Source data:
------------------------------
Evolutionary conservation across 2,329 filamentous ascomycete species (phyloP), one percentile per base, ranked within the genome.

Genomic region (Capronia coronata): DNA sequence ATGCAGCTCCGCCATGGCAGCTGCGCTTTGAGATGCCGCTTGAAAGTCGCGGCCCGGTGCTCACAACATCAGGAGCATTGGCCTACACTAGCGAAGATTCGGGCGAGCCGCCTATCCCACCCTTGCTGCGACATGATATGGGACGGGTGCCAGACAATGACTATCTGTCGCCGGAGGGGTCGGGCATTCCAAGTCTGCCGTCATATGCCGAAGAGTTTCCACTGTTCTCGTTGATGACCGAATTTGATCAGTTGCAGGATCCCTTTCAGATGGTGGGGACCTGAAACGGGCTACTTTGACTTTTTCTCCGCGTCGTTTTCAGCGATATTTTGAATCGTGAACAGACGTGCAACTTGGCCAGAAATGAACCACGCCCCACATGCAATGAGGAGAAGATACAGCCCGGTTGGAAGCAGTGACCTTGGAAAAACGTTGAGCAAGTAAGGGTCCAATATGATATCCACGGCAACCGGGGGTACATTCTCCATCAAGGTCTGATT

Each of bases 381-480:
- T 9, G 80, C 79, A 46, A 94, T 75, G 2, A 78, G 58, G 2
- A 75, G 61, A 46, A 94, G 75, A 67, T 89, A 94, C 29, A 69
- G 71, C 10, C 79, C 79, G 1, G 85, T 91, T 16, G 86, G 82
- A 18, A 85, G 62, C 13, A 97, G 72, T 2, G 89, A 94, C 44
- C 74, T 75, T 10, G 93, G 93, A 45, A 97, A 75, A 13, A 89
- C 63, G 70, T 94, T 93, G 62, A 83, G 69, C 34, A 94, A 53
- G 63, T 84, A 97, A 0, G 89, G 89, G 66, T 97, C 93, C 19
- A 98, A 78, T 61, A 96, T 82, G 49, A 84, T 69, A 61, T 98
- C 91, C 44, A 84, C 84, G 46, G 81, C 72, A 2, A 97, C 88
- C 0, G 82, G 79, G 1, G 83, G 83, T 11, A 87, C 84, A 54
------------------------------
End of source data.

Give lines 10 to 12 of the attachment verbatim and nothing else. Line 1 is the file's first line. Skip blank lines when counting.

- G 63, T 84, A 97, A 0, G 89, G 89, G 66, T 97, C 93, C 19
- A 98, A 78, T 61, A 96, T 82, G 49, A 84, T 69, A 61, T 98
- C 91, C 44, A 84, C 84, G 46, G 81, C 72, A 2, A 97, C 88